Author(s): Tsugawa K, Koyanagi N, Hashizume M, Ayukawa K, Wada H,
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Abstract BACKGROUND/AIMS: Although highly successful in children and young patients, the non-operative management of blunt splenic injury in the elderly has yet to be clearly studied. The purpose of this study was to determine whether or not a relationship exists among the mechanism of injury, the grade of splenic injury, the associated injuries, and whether patterns of injury differ between the young group (younger than 60 years old) and the elderly group (60 years and older than 60 years). METHODOLOGY: One hundred and sixty-seven patients (116 young patients including 30 early deaths and 51 elderly patients including 20 early deaths) with blunt splenic injury were admitted to our clinic from 1983 to 1997. Computed tomography scans were interpreted in a blind fashion. In addition, the Injury Severity Score, Glasgow Coma Scale, blunt splenic injury grade, length of hospital stay, length of intensive care unit stay, survival, number of abdominal injuries and number of total diagnoses were investigated in both the young and elderly groups. The different types of management for blunt splenic injury were also studied. RESULTS: Higher injury severity scores, lower Glasgow Coma Scales, and higher mortality all indicated that the elderly were more severely injured than the young patients. The rate of non-operative treatment was also significantly greater for young patients than for elderly patients (62.8 vs. 32.3\%, P < 0.05) and the rate of a splenectomy was significantly less for the young patients than for the elderly patients (29.1 vs. 51.6\%, P < 0.05). Regarding infectious complications, the rates of pneumonia (14.0 vs. 23.1\%, P < 0.05), subphrenic abscess (9.3 vs. 23.1\%, P < 0.05), and urosepsis (7.0 vs. 23.1\%, P < 0.05) was significantly greater for the elderly patients than for the young patients. The overall failure of non-operative management was 5.2\% in the young patients and 9.8\% in the elderly patients. CONCLUSIONS: The final selection of splenic management decision was individualized for each patient and based on multiple variables. For persistent hemodynamic instability or unresolved concerns for other individual pathologic conditions, aggressive management is recommended. In the absence of these two important conditions, the variables that predicted a need for operative intervention include an Injury Severity Score above 20 in younger and elderly patients; an American Association for the Surgery of Trauma splenic grade above III in elderly; a large hemoperitoneum on an initial computed tomography scan; the presence of active extravasation on an initial computed tomography scan; and high-energy mechanisms. In conclusion, selecting the optimal non-operative management of blunt splenic injury in elderly patients remains difficult. An aggressive initial operation is thus recommended because the specific fragility of the spleen and the decreased physiologic reserve in elderly patients is difficult to estimate, especially at small hospitals where performing emergency splenic angiography and treating embolisms is difficult.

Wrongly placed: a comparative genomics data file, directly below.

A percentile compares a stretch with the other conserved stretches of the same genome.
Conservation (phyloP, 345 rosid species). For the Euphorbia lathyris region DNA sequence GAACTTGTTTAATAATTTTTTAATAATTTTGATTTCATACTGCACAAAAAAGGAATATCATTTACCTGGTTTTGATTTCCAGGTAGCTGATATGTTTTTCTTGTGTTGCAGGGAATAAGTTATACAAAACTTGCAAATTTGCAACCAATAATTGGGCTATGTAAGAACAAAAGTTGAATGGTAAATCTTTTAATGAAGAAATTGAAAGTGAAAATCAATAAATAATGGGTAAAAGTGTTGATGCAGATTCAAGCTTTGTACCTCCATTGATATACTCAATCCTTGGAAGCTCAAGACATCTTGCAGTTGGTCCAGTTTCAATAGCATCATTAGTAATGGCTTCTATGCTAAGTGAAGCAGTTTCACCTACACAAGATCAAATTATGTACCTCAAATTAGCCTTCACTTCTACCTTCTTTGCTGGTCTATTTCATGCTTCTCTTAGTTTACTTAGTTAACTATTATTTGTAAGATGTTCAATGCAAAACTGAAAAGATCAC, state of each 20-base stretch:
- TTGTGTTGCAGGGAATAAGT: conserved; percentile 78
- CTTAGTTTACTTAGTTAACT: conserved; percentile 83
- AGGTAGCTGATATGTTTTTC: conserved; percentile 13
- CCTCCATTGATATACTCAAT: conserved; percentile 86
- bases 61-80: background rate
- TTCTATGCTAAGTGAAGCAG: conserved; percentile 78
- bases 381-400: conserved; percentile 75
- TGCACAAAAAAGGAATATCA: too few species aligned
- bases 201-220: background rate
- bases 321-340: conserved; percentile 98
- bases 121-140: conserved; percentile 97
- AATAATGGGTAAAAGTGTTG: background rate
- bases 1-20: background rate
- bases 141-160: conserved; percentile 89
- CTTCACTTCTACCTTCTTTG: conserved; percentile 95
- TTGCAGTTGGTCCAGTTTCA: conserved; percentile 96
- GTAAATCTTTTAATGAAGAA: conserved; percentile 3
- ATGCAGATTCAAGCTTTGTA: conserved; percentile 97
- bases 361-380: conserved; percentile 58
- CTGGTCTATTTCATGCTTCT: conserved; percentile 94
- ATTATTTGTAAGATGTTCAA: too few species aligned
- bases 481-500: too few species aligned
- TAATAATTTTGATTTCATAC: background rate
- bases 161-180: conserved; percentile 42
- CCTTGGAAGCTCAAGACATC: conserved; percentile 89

This article was published in Hepatogastroenterology
and referenced in Journal of Gastrointestinal & Digestive System